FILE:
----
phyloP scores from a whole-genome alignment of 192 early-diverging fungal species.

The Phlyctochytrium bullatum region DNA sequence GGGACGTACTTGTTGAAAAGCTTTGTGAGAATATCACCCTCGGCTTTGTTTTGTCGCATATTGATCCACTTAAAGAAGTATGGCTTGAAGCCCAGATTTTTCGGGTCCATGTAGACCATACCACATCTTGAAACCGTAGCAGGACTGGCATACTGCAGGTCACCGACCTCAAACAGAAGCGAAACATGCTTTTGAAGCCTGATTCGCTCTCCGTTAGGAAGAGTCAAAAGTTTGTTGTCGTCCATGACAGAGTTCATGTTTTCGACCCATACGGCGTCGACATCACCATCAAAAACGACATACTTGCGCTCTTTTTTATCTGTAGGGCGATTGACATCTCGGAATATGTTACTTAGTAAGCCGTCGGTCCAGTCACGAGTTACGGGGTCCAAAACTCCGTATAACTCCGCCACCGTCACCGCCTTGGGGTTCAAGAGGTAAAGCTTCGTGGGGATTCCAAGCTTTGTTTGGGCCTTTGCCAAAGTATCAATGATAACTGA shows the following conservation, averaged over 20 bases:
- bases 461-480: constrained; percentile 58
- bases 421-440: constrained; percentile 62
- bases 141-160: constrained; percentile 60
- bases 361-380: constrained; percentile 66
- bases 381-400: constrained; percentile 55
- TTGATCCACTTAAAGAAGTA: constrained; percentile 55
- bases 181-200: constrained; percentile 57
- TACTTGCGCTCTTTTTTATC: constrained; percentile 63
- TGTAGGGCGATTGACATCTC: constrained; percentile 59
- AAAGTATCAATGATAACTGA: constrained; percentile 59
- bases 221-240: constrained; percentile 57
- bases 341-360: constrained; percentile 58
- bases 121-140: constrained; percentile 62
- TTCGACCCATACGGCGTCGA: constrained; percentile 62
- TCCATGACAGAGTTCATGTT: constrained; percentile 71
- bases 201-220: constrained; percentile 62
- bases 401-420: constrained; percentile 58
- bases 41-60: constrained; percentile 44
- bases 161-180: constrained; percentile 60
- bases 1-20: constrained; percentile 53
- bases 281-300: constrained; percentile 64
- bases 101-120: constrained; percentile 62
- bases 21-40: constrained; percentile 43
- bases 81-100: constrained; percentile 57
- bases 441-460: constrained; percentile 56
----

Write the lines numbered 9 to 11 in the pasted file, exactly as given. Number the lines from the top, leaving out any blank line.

- bases 181-200: constrained; percentile 57
- TACTTGCGCTCTTTTTTATC: constrained; percentile 63
- TGTAGGGCGATTGACATCTC: constrained; percentile 59